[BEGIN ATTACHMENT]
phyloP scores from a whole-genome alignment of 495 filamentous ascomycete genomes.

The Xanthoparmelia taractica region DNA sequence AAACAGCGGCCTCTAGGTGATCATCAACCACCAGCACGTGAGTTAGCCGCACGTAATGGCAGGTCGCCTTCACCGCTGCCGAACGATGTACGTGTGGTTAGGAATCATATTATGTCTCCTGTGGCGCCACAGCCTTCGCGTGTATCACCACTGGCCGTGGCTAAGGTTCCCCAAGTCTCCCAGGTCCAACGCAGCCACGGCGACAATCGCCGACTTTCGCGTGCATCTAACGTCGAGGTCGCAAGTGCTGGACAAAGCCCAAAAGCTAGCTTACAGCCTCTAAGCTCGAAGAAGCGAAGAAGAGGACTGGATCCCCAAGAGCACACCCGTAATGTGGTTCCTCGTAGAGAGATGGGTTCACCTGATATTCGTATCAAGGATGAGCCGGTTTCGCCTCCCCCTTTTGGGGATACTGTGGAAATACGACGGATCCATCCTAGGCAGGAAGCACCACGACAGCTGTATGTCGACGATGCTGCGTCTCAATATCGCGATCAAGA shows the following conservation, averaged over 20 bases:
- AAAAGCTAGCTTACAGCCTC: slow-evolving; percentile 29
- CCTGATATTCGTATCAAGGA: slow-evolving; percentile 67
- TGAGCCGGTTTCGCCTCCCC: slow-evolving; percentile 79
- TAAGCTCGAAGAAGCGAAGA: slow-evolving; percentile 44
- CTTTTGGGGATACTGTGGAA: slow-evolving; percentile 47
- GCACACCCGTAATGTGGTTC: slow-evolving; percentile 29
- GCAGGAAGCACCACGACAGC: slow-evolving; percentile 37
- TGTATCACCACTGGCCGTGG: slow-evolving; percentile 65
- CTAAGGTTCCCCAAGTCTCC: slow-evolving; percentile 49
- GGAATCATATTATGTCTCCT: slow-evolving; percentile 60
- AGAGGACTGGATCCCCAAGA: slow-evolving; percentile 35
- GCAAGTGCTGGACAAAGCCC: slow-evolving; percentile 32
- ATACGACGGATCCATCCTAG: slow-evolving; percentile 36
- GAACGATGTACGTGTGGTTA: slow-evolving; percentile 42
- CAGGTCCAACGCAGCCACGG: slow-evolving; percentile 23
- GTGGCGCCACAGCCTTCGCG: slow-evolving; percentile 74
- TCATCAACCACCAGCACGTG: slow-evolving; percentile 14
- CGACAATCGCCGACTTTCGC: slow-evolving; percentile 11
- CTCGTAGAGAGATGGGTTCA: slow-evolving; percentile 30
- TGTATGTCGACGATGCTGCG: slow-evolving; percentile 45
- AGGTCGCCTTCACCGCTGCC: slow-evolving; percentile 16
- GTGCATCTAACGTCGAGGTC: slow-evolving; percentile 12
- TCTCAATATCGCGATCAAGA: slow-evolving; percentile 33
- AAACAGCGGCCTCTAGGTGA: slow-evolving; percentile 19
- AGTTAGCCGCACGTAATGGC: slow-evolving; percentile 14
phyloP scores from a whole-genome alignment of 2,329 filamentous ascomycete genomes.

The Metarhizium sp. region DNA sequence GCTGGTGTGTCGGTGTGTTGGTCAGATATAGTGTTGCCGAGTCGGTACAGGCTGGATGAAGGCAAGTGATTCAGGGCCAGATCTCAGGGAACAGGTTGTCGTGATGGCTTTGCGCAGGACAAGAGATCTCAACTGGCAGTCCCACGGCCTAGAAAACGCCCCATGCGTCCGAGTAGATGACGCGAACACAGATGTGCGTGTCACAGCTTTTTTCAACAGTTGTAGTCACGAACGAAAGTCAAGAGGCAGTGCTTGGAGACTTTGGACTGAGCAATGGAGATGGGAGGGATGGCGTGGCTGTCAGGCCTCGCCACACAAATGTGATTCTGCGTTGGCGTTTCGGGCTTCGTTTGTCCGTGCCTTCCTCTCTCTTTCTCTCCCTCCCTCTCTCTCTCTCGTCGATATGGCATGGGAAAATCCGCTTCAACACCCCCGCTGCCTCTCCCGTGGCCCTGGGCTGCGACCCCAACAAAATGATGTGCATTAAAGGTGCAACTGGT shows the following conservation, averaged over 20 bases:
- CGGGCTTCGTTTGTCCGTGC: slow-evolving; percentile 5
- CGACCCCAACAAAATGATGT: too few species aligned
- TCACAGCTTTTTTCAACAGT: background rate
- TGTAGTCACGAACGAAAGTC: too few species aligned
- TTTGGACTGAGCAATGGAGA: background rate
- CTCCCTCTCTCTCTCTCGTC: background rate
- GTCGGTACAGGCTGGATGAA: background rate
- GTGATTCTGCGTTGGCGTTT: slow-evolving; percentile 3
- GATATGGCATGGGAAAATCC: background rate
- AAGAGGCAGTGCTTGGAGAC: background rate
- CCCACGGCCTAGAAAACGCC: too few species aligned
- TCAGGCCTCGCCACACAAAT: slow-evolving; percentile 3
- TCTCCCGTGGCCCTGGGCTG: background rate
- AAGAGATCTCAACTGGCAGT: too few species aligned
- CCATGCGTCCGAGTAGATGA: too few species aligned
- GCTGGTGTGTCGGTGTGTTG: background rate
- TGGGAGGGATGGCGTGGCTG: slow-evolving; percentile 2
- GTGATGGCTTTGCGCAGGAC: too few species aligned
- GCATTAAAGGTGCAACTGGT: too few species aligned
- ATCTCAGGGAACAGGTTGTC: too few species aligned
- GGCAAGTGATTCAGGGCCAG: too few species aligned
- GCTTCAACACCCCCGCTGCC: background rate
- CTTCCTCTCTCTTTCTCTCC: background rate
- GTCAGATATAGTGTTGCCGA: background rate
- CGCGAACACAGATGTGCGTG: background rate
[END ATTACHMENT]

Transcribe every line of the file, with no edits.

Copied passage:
phyloP scores from a whole-genome alignment of 495 filamentous ascomycete genomes.

The Xanthoparmelia taractica region DNA sequence AAACAGCGGCCTCTAGGTGATCATCAACCACCAGCACGTGAGTTAGCCGCACGTAATGGCAGGTCGCCTTCACCGCTGCCGAACGATGTACGTGTGGTTAGGAATCATATTATGTCTCCTGTGGCGCCACAGCCTTCGCGTGTATCACCACTGGCCGTGGCTAAGGTTCCCCAAGTCTCCCAGGTCCAACGCAGCCACGGCGACAATCGCCGACTTTCGCGTGCATCTAACGTCGAGGTCGCAAGTGCTGGACAAAGCCCAAAAGCTAGCTTACAGCCTCTAAGCTCGAAGAAGCGAAGAAGAGGACTGGATCCCCAAGAGCACACCCGTAATGTGGTTCCTCGTAGAGAGATGGGTTCACCTGATATTCGTATCAAGGATGAGCCGGTTTCGCCTCCCCCTTTTGGGGATACTGTGGAAATACGACGGATCCATCCTAGGCAGGAAGCACCACGACAGCTGTATGTCGACGATGCTGCGTCTCAATATCGCGATCAAGA shows the following conservation, averaged over 20 bases:
- AAAAGCTAGCTTACAGCCTC: slow-evolving; percentile 29
- CCTGATATTCGTATCAAGGA: slow-evolving; percentile 67
- TGAGCCGGTTTCGCCTCCCC: slow-evolving; percentile 79
- TAAGCTCGAAGAAGCGAAGA: slow-evolving; percentile 44
- CTTTTGGGGATACTGTGGAA: slow-evolving; percentile 47
- GCACACCCGTAATGTGGTTC: slow-evolving; percentile 29
- GCAGGAAGCACCACGACAGC: slow-evolving; percentile 37
- TGTATCACCACTGGCCGTGG: slow-evolving; percentile 65
- CTAAGGTTCCCCAAGTCTCC: slow-evolving; percentile 49
- GGAATCATATTATGTCTCCT: slow-evolving; percentile 60
- AGAGGACTGGATCCCCAAGA: slow-evolving; percentile 35
- GCAAGTGCTGGACAAAGCCC: slow-evolving; percentile 32
- ATACGACGGATCCATCCTAG: slow-evolving; percentile 36
- GAACGATGTACGTGTGGTTA: slow-evolving; percentile 42
- CAGGTCCAACGCAGCCACGG: slow-evolving; percentile 23
- GTGGCGCCACAGCCTTCGCG: slow-evolving; percentile 74
- TCATCAACCACCAGCACGTG: slow-evolving; percentile 14
- CGACAATCGCCGACTTTCGC: slow-evolving; percentile 11
- CTCGTAGAGAGATGGGTTCA: slow-evolving; percentile 30
- TGTATGTCGACGATGCTGCG: slow-evolving; percentile 45
- AGGTCGCCTTCACCGCTGCC: slow-evolving; percentile 16
- GTGCATCTAACGTCGAGGTC: slow-evolving; percentile 12
- TCTCAATATCGCGATCAAGA: slow-evolving; percentile 33
- AAACAGCGGCCTCTAGGTGA: slow-evolving; percentile 19
- AGTTAGCCGCACGTAATGGC: slow-evolving; percentile 14
phyloP scores from a whole-genome alignment of 2,329 filamentous ascomycete genomes.

The Metarhizium sp. region DNA sequence GCTGGTGTGTCGGTGTGTTGGTCAGATATAGTGTTGCCGAGTCGGTACAGGCTGGATGAAGGCAAGTGATTCAGGGCCAGATCTCAGGGAACAGGTTGTCGTGATGGCTTTGCGCAGGACAAGAGATCTCAACTGGCAGTCCCACGGCCTAGAAAACGCCCCATGCGTCCGAGTAGATGACGCGAACACAGATGTGCGTGTCACAGCTTTTTTCAACAGTTGTAGTCACGAACGAAAGTCAAGAGGCAGTGCTTGGAGACTTTGGACTGAGCAATGGAGATGGGAGGGATGGCGTGGCTGTCAGGCCTCGCCACACAAATGTGATTCTGCGTTGGCGTTTCGGGCTTCGTTTGTCCGTGCCTTCCTCTCTCTTTCTCTCCCTCCCTCTCTCTCTCTCGTCGATATGGCATGGGAAAATCCGCTTCAACACCCCCGCTGCCTCTCCCGTGGCCCTGGGCTGCGACCCCAACAAAATGATGTGCATTAAAGGTGCAACTGGT shows the following conservation, averaged over 20 bases:
- CGGGCTTCGTTTGTCCGTGC: slow-evolving; percentile 5
- CGACCCCAACAAAATGATGT: too few species aligned
- TCACAGCTTTTTTCAACAGT: background rate
- TGTAGTCACGAACGAAAGTC: too few species aligned
- TTTGGACTGAGCAATGGAGA: background rate
- CTCCCTCTCTCTCTCTCGTC: background rate
- GTCGGTACAGGCTGGATGAA: background rate
- GTGATTCTGCGTTGGCGTTT: slow-evolving; percentile 3
- GATATGGCATGGGAAAATCC: background rate
- AAGAGGCAGTGCTTGGAGAC: background rate
- CCCACGGCCTAGAAAACGCC: too few species aligned
- TCAGGCCTCGCCACACAAAT: slow-evolving; percentile 3
- TCTCCCGTGGCCCTGGGCTG: background rate
- AAGAGATCTCAACTGGCAGT: too few species aligned
- CCATGCGTCCGAGTAGATGA: too few species aligned
- GCTGGTGTGTCGGTGTGTTG: background rate
- TGGGAGGGATGGCGTGGCTG: slow-evolving; percentile 2
- GTGATGGCTTTGCGCAGGAC: too few species aligned
- GCATTAAAGGTGCAACTGGT: too few species aligned
- ATCTCAGGGAACAGGTTGTC: too few species aligned
- GGCAAGTGATTCAGGGCCAG: too few species aligned
- GCTTCAACACCCCCGCTGCC: background rate
- CTTCCTCTCTCTTTCTCTCC: background rate
- GTCAGATATAGTGTTGCCGA: background rate
- CGCGAACACAGATGTGCGTG: background rate